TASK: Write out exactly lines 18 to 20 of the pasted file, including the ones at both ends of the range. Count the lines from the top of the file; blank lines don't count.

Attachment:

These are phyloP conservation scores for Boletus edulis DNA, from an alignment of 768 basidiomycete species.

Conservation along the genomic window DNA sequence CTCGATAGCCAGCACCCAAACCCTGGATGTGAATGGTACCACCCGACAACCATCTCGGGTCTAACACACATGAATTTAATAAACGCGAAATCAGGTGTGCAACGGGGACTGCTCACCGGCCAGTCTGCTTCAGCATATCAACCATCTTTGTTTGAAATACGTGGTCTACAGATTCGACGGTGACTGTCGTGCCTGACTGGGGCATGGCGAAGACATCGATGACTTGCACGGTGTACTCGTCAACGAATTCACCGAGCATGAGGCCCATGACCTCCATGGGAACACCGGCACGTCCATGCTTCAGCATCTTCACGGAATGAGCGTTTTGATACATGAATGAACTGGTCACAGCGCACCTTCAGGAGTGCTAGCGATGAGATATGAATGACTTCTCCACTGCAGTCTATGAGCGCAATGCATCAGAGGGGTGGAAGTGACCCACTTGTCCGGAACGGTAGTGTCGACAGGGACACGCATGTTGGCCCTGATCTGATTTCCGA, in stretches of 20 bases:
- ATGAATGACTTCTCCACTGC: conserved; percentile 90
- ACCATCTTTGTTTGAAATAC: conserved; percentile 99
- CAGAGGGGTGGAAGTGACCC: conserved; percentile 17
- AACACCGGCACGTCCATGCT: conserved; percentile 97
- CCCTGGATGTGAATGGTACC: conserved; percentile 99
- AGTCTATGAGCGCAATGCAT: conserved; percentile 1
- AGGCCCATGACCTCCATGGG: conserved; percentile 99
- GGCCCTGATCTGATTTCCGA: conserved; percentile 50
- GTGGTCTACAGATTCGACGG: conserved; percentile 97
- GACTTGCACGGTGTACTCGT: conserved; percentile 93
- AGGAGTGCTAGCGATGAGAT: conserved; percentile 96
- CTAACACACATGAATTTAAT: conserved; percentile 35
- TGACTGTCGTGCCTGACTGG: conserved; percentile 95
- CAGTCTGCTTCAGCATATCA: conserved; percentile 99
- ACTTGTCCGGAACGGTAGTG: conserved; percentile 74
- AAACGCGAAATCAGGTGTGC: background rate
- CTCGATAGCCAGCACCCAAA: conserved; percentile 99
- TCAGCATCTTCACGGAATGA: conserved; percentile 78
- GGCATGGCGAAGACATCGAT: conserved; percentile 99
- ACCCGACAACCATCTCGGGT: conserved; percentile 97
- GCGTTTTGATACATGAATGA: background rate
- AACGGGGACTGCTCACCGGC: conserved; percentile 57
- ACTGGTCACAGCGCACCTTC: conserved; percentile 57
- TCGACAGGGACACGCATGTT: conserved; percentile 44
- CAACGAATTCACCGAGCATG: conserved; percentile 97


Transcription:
- AAACGCGAAATCAGGTGTGC: background rate
- CTCGATAGCCAGCACCCAAA: conserved; percentile 99
- TCAGCATCTTCACGGAATGA: conserved; percentile 78